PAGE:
Self-rule in GDL Biržai
Between the beginning of the 16th century and the middle of the 17th century, there were about 800 functioning towns and cities in the GDL that had the traits of city-like settlements, however only a small number of them had rights to self-rule. During the following 400 years after the establishment of the first self-governing city, Vilnius, in 1387, up until 1795, it is estimated that there were approximately 250 self-ruling cities that had the kind of Magdeburg rights generally given in the GDL. The Magdeburg rights were the primary legal act that set a city apart from other settlements that did not have privileges issued to them. One of these cities was Biržai, which during the existence of the GDL belonged to the Radvila family, who were the dukes of Biržai and Dubingai and one of the most powerful noble families in the GDL. It was their private city.
A ducal city
Biržai is an ancient Lithuanian city that is located between the Apaščia and Agluona rivers as well as between two lakes – Lake Širvėna and Lake Kilučiai. According to linguists, the place name Biržai could be tied with the concepts of "birch trees" (Lith. "beržynas") or "small forest of birch trees" (Lith. "beržynėlis"). Though other places around Biržai were mentioned in historical sources starting in the 14th century, the earliest document mentioning Biržai is known from the middle of the 15th century. On April 14th, 1455 the ruler of Poland and Lithuania Casimir Jagiellończyk wrote a letter to future Trakai Voivode and Vilnius Castellan Radvila Astikaitis (Radziwiłł Ościkowicz), who was simply addressed "Mr. Radvila Astikaitis" at the name and whose name was later used by his descendents, gave Radvila people as a gift and allowed him to settle them in a plot of land bought by Radvila "in the land of Biržai near the German border."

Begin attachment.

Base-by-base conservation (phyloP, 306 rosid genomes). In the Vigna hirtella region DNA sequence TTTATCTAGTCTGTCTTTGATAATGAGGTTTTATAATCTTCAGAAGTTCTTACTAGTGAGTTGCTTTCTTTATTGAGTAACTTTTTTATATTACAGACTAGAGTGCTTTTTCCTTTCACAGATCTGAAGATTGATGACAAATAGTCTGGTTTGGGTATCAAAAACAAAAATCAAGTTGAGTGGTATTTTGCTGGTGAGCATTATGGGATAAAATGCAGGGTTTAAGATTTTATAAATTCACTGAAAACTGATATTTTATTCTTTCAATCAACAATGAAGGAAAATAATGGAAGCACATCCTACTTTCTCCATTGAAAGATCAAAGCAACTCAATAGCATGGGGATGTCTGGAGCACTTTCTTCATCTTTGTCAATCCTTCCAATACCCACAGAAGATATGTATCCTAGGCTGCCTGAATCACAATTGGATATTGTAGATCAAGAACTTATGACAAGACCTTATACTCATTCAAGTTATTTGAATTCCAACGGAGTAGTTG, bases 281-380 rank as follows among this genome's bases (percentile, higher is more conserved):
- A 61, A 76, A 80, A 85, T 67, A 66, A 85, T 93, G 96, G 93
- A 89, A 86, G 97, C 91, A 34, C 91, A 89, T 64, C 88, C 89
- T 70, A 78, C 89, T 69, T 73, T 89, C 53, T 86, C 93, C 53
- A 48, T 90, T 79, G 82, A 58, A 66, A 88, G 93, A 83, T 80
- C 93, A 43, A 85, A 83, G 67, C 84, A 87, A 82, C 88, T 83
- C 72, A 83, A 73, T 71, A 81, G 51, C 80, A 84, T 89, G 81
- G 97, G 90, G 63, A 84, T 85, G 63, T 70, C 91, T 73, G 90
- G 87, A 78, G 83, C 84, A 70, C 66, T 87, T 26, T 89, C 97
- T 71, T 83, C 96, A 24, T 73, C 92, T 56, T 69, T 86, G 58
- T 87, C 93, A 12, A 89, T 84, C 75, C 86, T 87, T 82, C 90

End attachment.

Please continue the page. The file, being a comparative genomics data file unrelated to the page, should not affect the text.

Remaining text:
Radvila's son, Vilnius Voivode Mikalojus Radvila (Mikołaj Krzysztof Radziwiłł) and his nephew, Vilnius Castellan Jurgis Radvila (Jerzy Radziwiłł). Mikalojus Radvila expanded the lands of Biržai in the direction of the GDL's northern border along the River Nemunėlis. Next to the Radvilas' Biržai manor estate, they also established the settlement of Biržai. In 1520 while dividing up the land with his brothers, there were 20 town podymne (yards) that were counted in Biržai that Jurgis Radvila received, while in 1528-1530 there were already 63. However, nothing is known about fair or market privileges for the small town during the early period of its development. The rule of Vilnius voivode Mikalojus Radvila Rudasis (Mikołaj Radziwiłł Rudy) must have looked favourably toward the development of the town, just as he did for the development of all the possessions of Biržai. It was no coincidence that Mikalojus Radvila Rudasis chose the names of Biržai and Dubingiai for his royal titulary he received in 1547. Both possessions were the primary as well as the largest holdings of his native holdings. What's more, Biržai was close to Livonia. It was no coincidence that he visited this place a number of times. He was there for longer or shorter periods in 1552, 1553, 1556, 1557, 1561 and 1567.